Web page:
High Streets have changed far beyond what was predicted after the start of the financial crisis in 2008

Now BHS too? Just how have UK bike shops lasted this long?

British consumers have been used to a changing High Street since High Streets first came into existence, presumably after a bunch of market traders decided they’d had enough of the rain and it was time to go indoors.

Change in the world of retail is nothing new, then, but with reports of yet another British retail institution going to the wall – BHS, employer of 11,000 filed for administration today – let’s spend a moment to consider just how much the UK High Street has changed in the last eight years or so.

Since the great financial crisis of 2007/2008, we have seen the physical end of retailers with huge store portfolios including the likes of Woolworths, Zavvi, Rosebys, Comet and JJB Sports. Then there are many who are still with us – like HMV and GAME – who have had to cling on through tough times and were left with a much reduced store line up. And that’s not even taking into account the independent shops who wouldn’t have made the headlines when they were forced to close.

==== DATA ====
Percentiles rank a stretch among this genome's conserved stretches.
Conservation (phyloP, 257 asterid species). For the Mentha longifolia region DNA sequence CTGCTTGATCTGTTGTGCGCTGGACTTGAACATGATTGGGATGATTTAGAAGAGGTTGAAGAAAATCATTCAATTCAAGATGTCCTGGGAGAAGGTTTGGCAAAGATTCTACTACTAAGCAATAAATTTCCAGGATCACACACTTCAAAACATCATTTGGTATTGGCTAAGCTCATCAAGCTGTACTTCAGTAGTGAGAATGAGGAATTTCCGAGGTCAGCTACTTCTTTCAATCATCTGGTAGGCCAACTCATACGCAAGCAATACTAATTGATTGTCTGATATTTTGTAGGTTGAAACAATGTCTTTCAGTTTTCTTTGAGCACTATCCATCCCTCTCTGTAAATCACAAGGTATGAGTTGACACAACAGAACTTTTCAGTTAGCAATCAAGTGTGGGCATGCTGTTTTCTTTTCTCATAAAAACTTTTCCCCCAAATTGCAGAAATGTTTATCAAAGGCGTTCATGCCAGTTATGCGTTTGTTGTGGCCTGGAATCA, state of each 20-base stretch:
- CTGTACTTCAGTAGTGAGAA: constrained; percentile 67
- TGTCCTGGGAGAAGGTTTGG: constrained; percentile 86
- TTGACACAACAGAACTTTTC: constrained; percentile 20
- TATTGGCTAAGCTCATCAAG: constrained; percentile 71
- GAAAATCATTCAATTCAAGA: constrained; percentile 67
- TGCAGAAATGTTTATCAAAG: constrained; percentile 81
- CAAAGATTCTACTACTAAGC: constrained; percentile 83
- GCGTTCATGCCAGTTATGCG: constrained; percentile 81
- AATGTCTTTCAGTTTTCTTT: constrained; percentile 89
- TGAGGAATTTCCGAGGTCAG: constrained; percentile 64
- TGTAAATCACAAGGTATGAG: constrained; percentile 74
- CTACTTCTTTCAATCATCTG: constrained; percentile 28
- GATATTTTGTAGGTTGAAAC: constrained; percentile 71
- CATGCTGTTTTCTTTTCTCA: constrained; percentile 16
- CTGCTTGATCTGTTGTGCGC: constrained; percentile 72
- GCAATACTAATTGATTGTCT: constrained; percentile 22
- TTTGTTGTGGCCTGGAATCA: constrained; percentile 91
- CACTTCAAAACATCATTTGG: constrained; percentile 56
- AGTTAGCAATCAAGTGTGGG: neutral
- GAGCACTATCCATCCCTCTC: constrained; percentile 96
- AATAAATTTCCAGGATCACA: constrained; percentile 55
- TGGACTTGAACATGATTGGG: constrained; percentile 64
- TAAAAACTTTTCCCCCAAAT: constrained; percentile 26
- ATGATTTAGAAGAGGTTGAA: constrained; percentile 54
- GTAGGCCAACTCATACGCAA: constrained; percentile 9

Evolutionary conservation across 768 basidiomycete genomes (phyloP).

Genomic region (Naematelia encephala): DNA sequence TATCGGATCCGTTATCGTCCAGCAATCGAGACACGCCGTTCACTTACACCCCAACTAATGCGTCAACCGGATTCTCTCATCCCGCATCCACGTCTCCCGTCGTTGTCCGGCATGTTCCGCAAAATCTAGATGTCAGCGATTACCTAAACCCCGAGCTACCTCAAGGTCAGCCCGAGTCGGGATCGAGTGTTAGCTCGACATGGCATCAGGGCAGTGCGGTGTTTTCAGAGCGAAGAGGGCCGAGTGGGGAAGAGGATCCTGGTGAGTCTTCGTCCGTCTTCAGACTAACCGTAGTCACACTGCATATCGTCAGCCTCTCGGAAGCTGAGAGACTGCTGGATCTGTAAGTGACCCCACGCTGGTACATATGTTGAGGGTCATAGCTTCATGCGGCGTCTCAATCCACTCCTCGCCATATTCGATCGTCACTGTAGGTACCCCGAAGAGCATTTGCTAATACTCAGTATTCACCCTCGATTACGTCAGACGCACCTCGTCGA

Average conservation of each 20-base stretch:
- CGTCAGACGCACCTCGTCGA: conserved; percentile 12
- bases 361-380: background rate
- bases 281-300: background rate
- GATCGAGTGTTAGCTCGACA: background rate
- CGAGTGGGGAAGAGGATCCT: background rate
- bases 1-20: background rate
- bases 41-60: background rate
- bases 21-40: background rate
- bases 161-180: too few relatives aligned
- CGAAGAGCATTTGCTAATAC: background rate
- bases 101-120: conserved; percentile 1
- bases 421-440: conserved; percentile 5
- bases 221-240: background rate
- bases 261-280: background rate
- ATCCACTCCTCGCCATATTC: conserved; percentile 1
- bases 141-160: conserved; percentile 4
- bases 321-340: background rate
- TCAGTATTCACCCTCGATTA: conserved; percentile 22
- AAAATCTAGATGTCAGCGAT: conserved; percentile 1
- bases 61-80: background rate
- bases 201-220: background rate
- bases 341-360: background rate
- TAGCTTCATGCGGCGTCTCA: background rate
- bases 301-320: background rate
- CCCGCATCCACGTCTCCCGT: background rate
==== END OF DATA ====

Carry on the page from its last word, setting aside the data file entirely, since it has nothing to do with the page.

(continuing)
When you take the time to consider that list, it makes the survival of bike retailers a cast iron, bona fide, shocker. How many independent bike dealers (IBDs) there are in the UK is a tricky number to pin down, though the thinking person’s money is on around 2,500 to 3,000. That number appears to have been largely stable since the financial crisis (some claim it has even grown). Undoubtedly there have been many closures in the number, but in the main they seem to have been replaced (or bought) by other bike retailers.

This isn’t to gloss over the difficulties of operating in the UK and shop numbers alone do not add up to a healthy, stable bike retail environment. Last year’s lull in the market is pushing many to the brink and you don’t need me to tell you there’s a lot of consolidation going on in the trade right now.

High Street closures have continued far beyond what most of us expected back when the financial crisis reared its head in 2007/2008. With bike retail seemingly far more stable than those previously safe as houses retail brands like Woolworths and BHS, there’s no wonder that there is so much interest in the cycle market, despite the difficulties inherent within it. 

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